2. Out of the 12,000 American prisoners how many died during the Bataan Death March?
  3. What was the Japanese attitude to soldiers who surrender?
  4. Who was blamed for the Bataan Death March? What happened to him?
  5. Why was the air force captain executed by the Japanese?
  6. What was the Oriental Sun Treatment?
  7. What happened when Captain William Dyess tried to drink water?
  8. During the march what happened to the drop outs?
  9. How did the Japanese soldiers act during the Bataan Death March?
  10. What was the prison camp like at San Fernando?
  11. What did the Japanese do during suppertime to anger the Americans and Filipinos?
  12.  From what you know about the Holocaust does the Japanese military seem any better than the Nazis? Explain!



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Dunkirk and Battle of Britain


Battle of Dunkirk

Patrick Wilson assesses the importance of Operation Dynamo.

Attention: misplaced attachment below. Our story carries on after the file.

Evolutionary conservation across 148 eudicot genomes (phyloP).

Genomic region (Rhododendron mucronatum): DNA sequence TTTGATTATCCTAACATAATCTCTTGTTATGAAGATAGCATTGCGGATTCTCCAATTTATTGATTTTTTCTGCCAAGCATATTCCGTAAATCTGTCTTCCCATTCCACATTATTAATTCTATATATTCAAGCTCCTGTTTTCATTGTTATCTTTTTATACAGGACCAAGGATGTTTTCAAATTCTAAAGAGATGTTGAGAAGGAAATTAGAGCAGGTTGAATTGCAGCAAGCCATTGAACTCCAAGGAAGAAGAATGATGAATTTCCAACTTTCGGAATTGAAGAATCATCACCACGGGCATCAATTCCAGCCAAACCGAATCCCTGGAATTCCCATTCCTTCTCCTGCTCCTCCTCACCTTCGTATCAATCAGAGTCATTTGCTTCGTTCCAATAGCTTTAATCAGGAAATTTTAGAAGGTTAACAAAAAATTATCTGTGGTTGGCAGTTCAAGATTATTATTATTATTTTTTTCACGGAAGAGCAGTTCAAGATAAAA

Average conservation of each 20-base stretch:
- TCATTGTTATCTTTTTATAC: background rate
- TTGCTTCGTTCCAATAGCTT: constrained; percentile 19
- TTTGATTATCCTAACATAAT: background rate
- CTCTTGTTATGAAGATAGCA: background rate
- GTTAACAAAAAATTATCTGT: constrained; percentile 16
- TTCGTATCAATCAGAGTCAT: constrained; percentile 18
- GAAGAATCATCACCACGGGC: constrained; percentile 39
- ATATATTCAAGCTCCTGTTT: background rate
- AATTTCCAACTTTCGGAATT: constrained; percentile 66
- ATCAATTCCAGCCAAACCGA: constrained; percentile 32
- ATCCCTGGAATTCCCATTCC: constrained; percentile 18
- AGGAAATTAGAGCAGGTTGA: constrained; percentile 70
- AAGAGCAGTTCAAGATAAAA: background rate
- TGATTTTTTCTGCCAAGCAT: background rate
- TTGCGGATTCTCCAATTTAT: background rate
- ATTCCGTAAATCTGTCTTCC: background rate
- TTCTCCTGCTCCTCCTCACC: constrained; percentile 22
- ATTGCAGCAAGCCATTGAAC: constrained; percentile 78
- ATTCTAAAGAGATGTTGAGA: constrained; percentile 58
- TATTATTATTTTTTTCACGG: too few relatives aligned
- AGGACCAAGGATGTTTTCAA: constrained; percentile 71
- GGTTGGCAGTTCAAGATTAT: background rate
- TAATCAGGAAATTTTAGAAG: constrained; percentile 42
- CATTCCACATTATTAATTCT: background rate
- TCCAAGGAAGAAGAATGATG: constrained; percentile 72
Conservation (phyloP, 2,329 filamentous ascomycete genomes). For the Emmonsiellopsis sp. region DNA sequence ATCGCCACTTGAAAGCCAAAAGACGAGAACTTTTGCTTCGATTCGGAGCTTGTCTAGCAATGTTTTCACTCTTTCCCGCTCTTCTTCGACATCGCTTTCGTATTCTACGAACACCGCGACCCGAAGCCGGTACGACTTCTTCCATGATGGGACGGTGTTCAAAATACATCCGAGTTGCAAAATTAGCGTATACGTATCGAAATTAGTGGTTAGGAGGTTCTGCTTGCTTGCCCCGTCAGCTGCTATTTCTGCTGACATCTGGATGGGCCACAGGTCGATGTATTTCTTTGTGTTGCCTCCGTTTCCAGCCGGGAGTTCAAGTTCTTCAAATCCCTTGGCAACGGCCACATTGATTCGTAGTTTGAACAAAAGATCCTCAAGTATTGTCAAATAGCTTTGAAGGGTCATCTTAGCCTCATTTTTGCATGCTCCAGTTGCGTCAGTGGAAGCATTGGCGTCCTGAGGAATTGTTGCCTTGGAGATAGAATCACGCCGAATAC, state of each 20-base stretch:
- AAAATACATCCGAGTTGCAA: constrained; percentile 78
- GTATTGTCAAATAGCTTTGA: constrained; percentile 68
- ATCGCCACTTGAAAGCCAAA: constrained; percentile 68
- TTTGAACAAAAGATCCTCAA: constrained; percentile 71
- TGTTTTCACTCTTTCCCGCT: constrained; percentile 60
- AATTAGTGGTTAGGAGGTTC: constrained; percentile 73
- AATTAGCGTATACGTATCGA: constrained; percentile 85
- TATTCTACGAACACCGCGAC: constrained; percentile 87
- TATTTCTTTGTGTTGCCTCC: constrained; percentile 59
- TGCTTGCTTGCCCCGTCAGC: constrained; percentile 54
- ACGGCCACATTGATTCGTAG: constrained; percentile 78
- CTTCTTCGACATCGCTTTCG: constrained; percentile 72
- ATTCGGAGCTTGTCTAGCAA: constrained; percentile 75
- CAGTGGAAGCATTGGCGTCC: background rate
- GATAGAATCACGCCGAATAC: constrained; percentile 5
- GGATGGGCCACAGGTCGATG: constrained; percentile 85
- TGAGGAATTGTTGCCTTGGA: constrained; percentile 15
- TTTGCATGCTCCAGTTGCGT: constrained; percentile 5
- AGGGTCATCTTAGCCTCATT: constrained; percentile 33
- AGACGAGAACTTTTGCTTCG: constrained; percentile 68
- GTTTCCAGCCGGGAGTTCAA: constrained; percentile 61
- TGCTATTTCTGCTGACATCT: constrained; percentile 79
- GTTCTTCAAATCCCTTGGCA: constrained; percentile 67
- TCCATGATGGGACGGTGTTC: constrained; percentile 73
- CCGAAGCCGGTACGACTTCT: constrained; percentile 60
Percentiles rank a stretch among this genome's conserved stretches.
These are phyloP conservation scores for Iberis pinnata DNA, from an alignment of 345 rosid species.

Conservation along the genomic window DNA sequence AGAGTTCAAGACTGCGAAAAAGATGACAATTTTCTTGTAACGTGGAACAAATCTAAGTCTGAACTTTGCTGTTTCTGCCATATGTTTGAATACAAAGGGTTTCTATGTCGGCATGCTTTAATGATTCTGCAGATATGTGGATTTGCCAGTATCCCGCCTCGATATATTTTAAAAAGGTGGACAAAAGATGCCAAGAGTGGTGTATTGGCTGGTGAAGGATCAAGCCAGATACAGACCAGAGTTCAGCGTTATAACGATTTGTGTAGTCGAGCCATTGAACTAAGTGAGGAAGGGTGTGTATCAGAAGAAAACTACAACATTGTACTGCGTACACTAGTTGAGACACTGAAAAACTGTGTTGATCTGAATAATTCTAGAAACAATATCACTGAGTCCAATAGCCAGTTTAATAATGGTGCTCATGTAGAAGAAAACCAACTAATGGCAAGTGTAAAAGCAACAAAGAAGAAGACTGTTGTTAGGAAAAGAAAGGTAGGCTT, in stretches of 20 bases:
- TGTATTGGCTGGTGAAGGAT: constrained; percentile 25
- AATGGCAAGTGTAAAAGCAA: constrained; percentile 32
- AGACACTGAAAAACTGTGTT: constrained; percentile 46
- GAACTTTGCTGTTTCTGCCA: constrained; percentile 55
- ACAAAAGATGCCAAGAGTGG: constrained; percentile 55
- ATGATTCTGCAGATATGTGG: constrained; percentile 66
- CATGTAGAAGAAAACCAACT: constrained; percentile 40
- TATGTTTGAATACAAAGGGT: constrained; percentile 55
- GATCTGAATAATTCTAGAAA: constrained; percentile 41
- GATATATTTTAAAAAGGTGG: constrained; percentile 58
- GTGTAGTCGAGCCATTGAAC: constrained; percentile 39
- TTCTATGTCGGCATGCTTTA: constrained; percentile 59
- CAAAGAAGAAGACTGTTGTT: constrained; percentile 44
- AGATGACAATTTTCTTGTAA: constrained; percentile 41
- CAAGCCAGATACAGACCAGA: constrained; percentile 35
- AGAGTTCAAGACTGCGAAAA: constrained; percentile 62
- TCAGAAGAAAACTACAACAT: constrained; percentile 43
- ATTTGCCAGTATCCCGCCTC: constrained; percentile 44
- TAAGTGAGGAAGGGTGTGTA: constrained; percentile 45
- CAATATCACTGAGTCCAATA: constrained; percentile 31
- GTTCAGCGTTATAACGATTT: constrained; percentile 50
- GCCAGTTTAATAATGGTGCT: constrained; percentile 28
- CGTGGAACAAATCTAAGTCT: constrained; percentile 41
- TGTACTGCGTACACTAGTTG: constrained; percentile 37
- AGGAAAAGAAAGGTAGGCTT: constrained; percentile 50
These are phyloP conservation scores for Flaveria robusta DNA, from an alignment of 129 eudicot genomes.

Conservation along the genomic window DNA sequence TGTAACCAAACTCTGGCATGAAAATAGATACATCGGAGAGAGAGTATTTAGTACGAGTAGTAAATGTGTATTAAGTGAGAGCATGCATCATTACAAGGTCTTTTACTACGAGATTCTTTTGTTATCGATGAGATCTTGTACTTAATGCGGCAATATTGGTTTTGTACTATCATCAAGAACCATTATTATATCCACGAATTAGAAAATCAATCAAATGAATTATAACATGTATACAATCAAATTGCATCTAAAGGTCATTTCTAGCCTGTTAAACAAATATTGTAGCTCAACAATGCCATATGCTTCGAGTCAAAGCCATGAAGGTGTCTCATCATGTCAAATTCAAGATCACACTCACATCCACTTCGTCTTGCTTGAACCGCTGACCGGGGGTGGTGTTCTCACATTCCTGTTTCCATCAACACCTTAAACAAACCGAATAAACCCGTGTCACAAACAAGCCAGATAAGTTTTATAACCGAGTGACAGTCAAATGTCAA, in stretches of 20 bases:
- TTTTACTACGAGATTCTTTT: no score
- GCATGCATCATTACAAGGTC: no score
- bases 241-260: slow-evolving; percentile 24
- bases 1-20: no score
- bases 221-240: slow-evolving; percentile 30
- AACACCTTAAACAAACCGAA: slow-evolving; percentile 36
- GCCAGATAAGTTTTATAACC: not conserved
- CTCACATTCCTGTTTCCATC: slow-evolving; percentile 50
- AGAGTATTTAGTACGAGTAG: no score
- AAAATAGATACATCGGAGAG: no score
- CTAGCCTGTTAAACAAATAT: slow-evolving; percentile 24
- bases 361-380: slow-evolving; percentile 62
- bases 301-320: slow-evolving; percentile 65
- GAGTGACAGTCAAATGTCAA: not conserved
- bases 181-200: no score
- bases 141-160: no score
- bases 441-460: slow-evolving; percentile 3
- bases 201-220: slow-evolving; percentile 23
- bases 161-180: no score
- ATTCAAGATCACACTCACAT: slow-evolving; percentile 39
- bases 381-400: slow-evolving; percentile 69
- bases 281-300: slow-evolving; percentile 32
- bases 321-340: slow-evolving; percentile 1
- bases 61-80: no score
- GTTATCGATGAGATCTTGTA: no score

Isle of Man Steam Packet Company vessel Mona's Queen shortly after striking a mine on the approach to Dunkirk. 29 May 1940.Isle of Man Steam Packet Company vessel Mona’s Queen shortly after striking a mine on the approach to Dunkirk. 29 May 1940.


‘So long as the English tongue survives, the word Dunkirk will be spoken with reverence. In that harbour, such a hell on earth as never blazed before, at the end of a lost battle, the rags and blemishes that had hidden the soul of democracy fell away. There, beaten but unconquered, in shining splendour, she faced the enemy, this shining thing in the souls of free men, which Hitler cannot command. It is in the great tradition of democracy. It is a future. It is victory.